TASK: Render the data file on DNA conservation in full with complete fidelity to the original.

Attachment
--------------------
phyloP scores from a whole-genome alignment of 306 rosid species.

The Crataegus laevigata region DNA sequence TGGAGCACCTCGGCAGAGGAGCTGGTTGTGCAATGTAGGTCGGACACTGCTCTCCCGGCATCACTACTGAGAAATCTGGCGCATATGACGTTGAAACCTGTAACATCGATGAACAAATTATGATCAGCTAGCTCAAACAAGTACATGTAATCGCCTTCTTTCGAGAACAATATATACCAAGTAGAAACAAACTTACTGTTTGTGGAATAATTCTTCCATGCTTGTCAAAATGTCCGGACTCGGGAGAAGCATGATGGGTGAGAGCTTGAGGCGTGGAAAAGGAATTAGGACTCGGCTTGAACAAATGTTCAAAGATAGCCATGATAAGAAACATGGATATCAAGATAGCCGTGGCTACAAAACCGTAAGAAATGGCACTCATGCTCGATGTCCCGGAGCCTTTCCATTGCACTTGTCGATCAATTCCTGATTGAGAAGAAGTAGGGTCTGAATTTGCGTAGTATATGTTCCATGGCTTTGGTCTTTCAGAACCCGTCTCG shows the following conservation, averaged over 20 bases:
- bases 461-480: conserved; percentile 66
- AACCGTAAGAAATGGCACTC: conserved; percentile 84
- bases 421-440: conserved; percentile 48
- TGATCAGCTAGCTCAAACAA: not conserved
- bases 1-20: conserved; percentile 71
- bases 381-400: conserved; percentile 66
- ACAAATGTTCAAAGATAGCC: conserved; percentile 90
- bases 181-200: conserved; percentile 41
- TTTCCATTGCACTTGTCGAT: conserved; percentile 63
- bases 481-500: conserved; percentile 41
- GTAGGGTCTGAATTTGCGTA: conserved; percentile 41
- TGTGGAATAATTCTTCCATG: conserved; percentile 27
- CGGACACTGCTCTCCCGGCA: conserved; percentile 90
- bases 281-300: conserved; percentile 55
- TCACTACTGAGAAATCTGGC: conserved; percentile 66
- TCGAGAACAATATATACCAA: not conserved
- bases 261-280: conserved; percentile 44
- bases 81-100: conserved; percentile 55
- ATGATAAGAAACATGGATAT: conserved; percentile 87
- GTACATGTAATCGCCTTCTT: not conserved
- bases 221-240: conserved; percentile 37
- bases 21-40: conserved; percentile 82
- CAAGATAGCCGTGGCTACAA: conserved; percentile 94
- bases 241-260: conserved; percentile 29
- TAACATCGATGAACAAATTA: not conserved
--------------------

phyloP scores from a whole-genome alignment of 306 rosid species.

The Crataegus laevigata region DNA sequence TGGAGCACCTCGGCAGAGGAGCTGGTTGTGCAATGTAGGTCGGACACTGCTCTCCCGGCATCACTACTGAGAAATCTGGCGCATATGACGTTGAAACCTGTAACATCGATGAACAAATTATGATCAGCTAGCTCAAACAAGTACATGTAATCGCCTTCTTTCGAGAACAATATATACCAAGTAGAAACAAACTTACTGTTTGTGGAATAATTCTTCCATGCTTGTCAAAATGTCCGGACTCGGGAGAAGCATGATGGGTGAGAGCTTGAGGCGTGGAAAAGGAATTAGGACTCGGCTTGAACAAATGTTCAAAGATAGCCATGATAAGAAACATGGATATCAAGATAGCCGTGGCTACAAAACCGTAAGAAATGGCACTCATGCTCGATGTCCCGGAGCCTTTCCATTGCACTTGTCGATCAATTCCTGATTGAGAAGAAGTAGGGTCTGAATTTGCGTAGTATATGTTCCATGGCTTTGGTCTTTCAGAACCCGTCTCG shows the following conservation, averaged over 20 bases:
- bases 461-480: conserved; percentile 66
- AACCGTAAGAAATGGCACTC: conserved; percentile 84
- bases 421-440: conserved; percentile 48
- TGATCAGCTAGCTCAAACAA: not conserved
- bases 1-20: conserved; percentile 71
- bases 381-400: conserved; percentile 66
- ACAAATGTTCAAAGATAGCC: conserved; percentile 90
- bases 181-200: conserved; percentile 41
- TTTCCATTGCACTTGTCGAT: conserved; percentile 63
- bases 481-500: conserved; percentile 41
- GTAGGGTCTGAATTTGCGTA: conserved; percentile 41
- TGTGGAATAATTCTTCCATG: conserved; percentile 27
- CGGACACTGCTCTCCCGGCA: conserved; percentile 90
- bases 281-300: conserved; percentile 55
- TCACTACTGAGAAATCTGGC: conserved; percentile 66
- TCGAGAACAATATATACCAA: not conserved
- bases 261-280: conserved; percentile 44
- bases 81-100: conserved; percentile 55
- ATGATAAGAAACATGGATAT: conserved; percentile 87
- GTACATGTAATCGCCTTCTT: not conserved
- bases 221-240: conserved; percentile 37
- bases 21-40: conserved; percentile 82
- CAAGATAGCCGTGGCTACAA: conserved; percentile 94
- bases 241-260: conserved; percentile 29
- TAACATCGATGAACAAATTA: not conserved